Ask the average man on the street what they think of Paolo Di Canio and they will likely respond with some retort based upon his exploits on the field during his playing days, be that the majestic moments he was capable of conjuring up with the ball at his feet or the histrionics that came along with such genius.
You may also come across someone who knows of the Italians venture into management, be it the turbulent yet ultimately successful stint with Swindon Town or, more recently, his appointment here at Sunderland.
However the most common turn of phrase is likely to centre around the so-called controversial aspects of the man and his reported political beliefs.
A recent comment that was levied at Di Canio by ex-Swindon Chief Exectutive Nick Watkins, back in March, has become somewhat of a tag line for the fledgling manager, with his style of management likened to that of a hand grenade.
For sure it is easy why as the evidence swiftly stacks up, be it his scuffles with his own players in the tunnel at Swindon, hauling of his goalkeeper in the first half or more recently on Wearside his "rants" in press conferences, most notably following the last game of the season at Spurs last term.
While such interactions with the press make for great headlines and quotes in newspapers across the land, a journalists wet dream, has there come a point now where if Di Canio is going to achieve any of the high expectations he has set himself he may, well, have to tone things down a little?
Fans reveled in Di Canio's words following his arrival, pouring scorn on the state of the squad that Martin O'Neill had left behind and answering questions that we all had surrounding many players' fitness and indeed mentality, it was clear that Di Canio had broken some unwritten rule in football management by openly disparaging the former manager's style and methods.
Sure, Di Canio was probably, if not definitely, right but by bringing such attention to the issue only further served to cast a spotlight on how he would set about installing his own style and ideology on the side.
There was then the little matter of the Phil Bardsley saga to contend with. Of course Di Canio had no control whatsoever over the pictures which made their way into the public domain, however could the situation following their exposure have been managed better? I would argue yes. Of course Bardsley was undoubtedly in the wrong, you will struggle to find anyone soul brave enough to defend his recent indiscretions, yet having been given such a public flogging we have essentially created an asset with zero value with which we are now lumbered and could well be for the foreseeable future.
Most recently we have seen a number of interesting managerial decisions that have raised a few eyebrows.
Firstly Ji's "treatment", shall we say, during the Capital One Cup against MK Dons a week or so ago. Ji had a stinker and was noticeably struggling and as the first half wore on the fans' patience in the stands was wearing thin, especially given the scoreline.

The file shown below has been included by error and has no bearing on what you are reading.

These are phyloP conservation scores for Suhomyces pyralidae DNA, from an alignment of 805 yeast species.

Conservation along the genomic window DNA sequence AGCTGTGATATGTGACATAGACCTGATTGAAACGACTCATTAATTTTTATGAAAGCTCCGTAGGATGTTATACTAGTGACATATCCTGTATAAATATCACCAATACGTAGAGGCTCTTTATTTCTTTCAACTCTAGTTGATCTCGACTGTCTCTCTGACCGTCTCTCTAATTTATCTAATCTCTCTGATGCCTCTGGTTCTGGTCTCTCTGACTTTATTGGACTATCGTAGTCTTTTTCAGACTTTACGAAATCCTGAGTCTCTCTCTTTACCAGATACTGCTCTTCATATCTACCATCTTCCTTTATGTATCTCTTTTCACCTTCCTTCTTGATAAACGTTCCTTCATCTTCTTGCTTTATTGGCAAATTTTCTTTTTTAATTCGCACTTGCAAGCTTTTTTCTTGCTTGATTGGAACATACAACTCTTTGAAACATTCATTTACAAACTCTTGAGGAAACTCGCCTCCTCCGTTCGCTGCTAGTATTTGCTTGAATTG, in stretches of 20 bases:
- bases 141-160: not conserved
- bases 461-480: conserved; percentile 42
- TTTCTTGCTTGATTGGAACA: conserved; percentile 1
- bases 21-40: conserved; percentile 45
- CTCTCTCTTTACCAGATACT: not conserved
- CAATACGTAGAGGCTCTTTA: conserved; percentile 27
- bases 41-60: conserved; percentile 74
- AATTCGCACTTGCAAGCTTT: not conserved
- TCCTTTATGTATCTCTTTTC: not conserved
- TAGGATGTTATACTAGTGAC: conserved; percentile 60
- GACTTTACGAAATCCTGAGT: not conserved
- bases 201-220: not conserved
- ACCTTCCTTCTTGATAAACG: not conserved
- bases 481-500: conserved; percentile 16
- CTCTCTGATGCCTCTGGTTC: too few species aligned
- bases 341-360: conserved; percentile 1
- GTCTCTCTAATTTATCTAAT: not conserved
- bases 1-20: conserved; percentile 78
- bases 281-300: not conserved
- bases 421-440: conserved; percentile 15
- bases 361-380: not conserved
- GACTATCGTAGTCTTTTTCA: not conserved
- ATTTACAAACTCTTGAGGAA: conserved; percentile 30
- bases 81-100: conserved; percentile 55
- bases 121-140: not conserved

However rather than make the substitution that even my wife suggested during the break, Ji returned to the field for the second half, before a mistimed run saw the forward flagged offside just minutes into the second period, causing Di Canio to spring into action. The obviously rattled and nervous Ji then faced the walk of shame as fans rejoiced in his substitution.
Yes, the substitution was correct, but the timing was way off and for the conspiracy theorists out there looked quite possibly to have been an exercise in embarrassing the striker.
Secondly, was the treatment of John O'Shea following Sunderland's defeat at Crystal Palace at the weekend. I'll make no argument against the fact that O'Shea didn't exactly have the greatest performance of his career and was greatly at fault for his dismissal which brought about a penalty for the home side. However Di Canio's decision to tear O'Shea a new one after the match was a tad surprising, especially given the bond the pair appeared to have fostered over the summer as the former Manchester United man almost acted as his manager's confidant.
Again, I'll make no argument with what Di Canio actually had to say, but are these not words that would be best kept behind closed doors, rather than drawing further attention and scrutiny to the situation?
Of course Di Canio is a hugely passionate character, it is ingrained in his very DNA and makes for fantastic viewing when it is expressed in a positive manner, especially on touchlines at St. James' Park, however there has to be a line in the sand.
With the transfer window now closed and his squad complete, at least until the winter, it is surely time for Di Canio to show a little restraint and composure, especially in front of the press. The time to express his authority and status as a stern disciplinarian have now passed, this is now a given and is the least that is expected. What we need to see now, more than ever given Sunderland's tough run of home fixtures, is solidarity and a measured approach from Di Canio.
As the Italian himself has commented, the crows are circling, however I have my reservations that the way to get them off his back is with further hand grenades.